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Immunotherapy—activating the patient’s immune system to fight disease—has taken the oncology world by storm. South San Francisco-based Alector is trying this approach on Alzheimer’s. Their lead Alzheimer’s candidate, ALOO2, targets and activates the TREM2 receptor, present on immune cells active in the brain. The idea is to activate those immune cells to clear out amyloid-beta and other potentially damaging proteins. The TREM2 target was identified based on genetic studies which showed that patients with a dysfunctional TREM2 gene had a significantly higher risk of developing AD, while those whose mutations led to an overexpression of the receptor had a lower risk. AL002 has begun Phase 1 clinical testing.
Searching For A New Mechanism
Rather than target Aβ plaques directly, Yumanity Therapeutics (Cambridge, MA) is trying to identify the problems they cause. Yumanity scientists have engineered yeast cells to overproduce the Aβ protein and monitor its detrimental effects, such as disrupting the action of other important cellular proteins. Because yeast share many molecular pathways with humans, researchers can use them to screen for potential drugs that address protein disruption. Promising candidates are then tested in Alzheimer’s patient-derived cells. By tackling a completely different disease mechanism, the new compounds may achieve greater success than seen so far with drugs that act directly on amyloid beta or tau. Yumanity is in the lead-optimization phase of pre-clinical development.
In partnership with Biogen (Cambridge, MA), Proteostasis Therapeutics (Cambridge, MA) is targeting AD-associated protein aggregates by activating proteasomes. These cellular components get rid of damaged proteins and dysfunctional protein aggregates by dismantling their chemical bonds. The protein USP14 inhibits proteasomes. Proteostasis is working on the preclinical development of a USP14 inhibitor that allows proteasomes to fully activate in AD patients. This makes it more likely that the proteasomes will recognize and destroy amyloid plaques and tau tangles.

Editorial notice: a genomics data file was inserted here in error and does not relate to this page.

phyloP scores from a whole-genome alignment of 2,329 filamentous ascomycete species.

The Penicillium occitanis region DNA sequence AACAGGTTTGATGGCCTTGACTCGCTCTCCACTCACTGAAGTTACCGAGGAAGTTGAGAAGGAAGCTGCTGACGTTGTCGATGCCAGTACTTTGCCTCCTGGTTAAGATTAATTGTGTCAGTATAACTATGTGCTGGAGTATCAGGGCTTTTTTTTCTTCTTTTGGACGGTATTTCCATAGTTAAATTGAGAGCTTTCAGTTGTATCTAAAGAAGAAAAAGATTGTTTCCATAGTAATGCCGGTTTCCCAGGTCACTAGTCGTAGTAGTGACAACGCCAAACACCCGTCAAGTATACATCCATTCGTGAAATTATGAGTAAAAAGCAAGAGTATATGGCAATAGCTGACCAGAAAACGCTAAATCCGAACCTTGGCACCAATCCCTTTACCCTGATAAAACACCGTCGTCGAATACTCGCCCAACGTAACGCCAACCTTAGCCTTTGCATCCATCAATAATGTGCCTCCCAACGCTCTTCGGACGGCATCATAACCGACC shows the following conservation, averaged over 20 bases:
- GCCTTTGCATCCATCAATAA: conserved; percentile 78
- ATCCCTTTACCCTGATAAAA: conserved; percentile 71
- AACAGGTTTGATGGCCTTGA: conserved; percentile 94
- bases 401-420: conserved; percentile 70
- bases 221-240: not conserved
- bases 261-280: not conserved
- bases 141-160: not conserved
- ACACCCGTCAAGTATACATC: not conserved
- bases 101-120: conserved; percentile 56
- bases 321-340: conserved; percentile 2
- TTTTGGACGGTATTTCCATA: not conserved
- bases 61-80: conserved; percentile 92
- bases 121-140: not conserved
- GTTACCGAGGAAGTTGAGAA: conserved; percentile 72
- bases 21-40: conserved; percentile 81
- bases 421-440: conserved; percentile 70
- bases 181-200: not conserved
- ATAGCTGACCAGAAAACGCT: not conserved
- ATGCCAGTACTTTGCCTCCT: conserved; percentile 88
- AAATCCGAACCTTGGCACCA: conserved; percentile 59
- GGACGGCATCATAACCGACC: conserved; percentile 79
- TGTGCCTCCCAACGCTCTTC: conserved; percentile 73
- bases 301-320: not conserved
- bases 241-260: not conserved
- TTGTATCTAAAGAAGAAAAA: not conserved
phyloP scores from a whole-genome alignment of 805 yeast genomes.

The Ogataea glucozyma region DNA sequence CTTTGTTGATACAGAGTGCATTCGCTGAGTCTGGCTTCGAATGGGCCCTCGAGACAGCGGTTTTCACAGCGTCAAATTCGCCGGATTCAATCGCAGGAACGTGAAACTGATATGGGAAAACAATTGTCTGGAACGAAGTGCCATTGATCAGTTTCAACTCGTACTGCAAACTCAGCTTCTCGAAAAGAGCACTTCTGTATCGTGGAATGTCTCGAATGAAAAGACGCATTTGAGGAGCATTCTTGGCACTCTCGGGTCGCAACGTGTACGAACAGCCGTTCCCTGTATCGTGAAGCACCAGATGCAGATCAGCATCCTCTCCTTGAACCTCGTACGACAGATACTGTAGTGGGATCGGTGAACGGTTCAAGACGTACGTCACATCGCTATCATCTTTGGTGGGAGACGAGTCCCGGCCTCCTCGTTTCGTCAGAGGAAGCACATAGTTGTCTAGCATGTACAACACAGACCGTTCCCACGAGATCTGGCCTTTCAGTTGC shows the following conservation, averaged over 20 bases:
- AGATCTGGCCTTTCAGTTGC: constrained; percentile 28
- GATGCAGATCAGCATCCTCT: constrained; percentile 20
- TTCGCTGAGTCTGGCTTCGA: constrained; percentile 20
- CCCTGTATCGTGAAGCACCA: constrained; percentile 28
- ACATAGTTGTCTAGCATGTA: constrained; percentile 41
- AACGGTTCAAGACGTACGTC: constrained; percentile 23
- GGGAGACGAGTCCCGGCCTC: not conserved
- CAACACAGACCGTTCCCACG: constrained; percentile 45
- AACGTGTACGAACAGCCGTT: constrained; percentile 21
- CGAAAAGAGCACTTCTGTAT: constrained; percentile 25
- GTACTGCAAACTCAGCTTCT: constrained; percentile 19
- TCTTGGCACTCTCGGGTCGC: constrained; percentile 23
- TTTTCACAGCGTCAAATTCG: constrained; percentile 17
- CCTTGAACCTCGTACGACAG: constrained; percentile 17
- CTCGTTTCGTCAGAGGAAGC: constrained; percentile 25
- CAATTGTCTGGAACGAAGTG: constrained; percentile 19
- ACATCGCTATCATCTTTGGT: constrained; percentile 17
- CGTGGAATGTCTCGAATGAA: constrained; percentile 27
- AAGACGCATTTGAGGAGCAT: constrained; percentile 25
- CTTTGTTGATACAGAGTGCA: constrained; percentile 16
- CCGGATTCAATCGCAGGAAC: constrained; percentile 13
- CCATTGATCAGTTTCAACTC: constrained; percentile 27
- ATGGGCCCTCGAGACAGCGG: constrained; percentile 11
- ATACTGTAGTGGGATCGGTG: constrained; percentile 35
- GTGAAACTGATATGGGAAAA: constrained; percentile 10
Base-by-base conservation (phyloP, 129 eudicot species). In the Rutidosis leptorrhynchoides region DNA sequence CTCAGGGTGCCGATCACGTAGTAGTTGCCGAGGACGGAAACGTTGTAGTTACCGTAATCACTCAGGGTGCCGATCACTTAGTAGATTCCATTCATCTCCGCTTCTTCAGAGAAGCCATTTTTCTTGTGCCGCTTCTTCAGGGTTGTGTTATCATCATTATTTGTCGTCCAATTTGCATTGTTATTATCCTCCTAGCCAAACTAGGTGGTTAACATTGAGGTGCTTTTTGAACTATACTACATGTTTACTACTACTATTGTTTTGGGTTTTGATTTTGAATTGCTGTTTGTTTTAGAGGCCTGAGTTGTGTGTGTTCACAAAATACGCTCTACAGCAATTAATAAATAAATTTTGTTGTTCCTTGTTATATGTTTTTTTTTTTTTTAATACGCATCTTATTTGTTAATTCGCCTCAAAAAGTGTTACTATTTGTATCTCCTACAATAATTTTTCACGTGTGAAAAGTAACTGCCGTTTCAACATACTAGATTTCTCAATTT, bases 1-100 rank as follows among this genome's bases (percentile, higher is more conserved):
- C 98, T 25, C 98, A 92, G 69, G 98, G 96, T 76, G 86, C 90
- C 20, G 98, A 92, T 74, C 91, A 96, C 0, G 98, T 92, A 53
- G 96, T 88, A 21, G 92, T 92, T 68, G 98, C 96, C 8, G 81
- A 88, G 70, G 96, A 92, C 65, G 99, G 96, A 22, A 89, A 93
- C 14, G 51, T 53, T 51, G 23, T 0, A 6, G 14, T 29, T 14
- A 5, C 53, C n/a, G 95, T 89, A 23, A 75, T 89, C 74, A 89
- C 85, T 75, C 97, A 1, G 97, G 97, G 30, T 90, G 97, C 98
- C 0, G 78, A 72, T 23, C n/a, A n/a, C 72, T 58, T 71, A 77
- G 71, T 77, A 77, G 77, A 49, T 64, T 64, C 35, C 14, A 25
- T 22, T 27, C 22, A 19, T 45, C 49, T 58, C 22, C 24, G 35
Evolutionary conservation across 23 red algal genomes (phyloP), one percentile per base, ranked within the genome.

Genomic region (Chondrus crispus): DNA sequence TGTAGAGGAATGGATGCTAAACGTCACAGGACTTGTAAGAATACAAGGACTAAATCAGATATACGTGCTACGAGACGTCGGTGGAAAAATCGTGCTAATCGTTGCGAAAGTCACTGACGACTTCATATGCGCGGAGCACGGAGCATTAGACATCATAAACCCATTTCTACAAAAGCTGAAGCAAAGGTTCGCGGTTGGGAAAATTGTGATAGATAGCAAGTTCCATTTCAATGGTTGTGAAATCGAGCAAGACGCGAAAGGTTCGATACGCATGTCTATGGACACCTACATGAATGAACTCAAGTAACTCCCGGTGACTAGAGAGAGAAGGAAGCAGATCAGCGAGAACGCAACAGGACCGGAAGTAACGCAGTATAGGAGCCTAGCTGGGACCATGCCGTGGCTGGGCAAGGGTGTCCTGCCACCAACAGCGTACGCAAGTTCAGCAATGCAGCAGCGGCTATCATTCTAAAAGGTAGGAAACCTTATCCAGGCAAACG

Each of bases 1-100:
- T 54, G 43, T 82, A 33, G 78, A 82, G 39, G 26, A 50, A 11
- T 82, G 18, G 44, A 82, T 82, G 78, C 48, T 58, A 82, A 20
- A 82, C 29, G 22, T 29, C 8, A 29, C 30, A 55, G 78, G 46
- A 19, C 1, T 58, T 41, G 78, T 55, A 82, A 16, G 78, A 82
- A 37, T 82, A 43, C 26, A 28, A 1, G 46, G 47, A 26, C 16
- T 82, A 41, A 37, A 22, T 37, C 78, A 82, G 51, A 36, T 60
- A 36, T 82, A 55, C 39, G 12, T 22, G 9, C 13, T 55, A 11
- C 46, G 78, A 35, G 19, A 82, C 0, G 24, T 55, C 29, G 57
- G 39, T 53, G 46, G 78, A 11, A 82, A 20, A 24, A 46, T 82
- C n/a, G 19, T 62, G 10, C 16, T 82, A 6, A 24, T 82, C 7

Oryzon Genomics (Barcelona, Spain) is taking an epigenetic approach to Alzheimer’s. Epigenetic modifications are chemical changes to gene sequences that don’t change the information content but instead affect how much that content is used, in other words, the amount of a particular protein that the body makes. Oryzon researchers identified an enzyme, lysine-specific histone demethylase 1 (LSD1), which makes epigenetic modifications to genes that results in “turning them down” so they produce less of the corresponding protein. LSD1 makes these changes to genes that support neuronal survival. Oryzon scientists have designed a drug, ORY-2001, that inhibits LSD1. Inhibiting LSD1 could mean that more neurons survive in AD patients, leading to improved cognitive function. ORY-2001 is in Phase II clinical trials.
It’s encouraging to know how many therapies are in the Alzheimer’s treatment pipeline. With more hard work and investment, perhaps one of the many introduced above will lead to a cure—or perhaps the winning therapy may include a combination of these approaches. The world awaits a winner in this all-important race.
Emily Burke, PhD has worked in biopharma for 20 years, gaining science writing experience at The Scripps Research Institute and Ionis Pharmaceuticals. As a Ph.D. molecular biologist, she is passionate about advancing the public’s understanding of science. In addition to being a self-proclaimed “science geek,” she is regularly asked to speak at international scientific meetings. When not teaching and writing the WEEKLY for Biotech Primer, Dr. Burke swims with her swim club and performs regularly on the improv circuit in San Diego.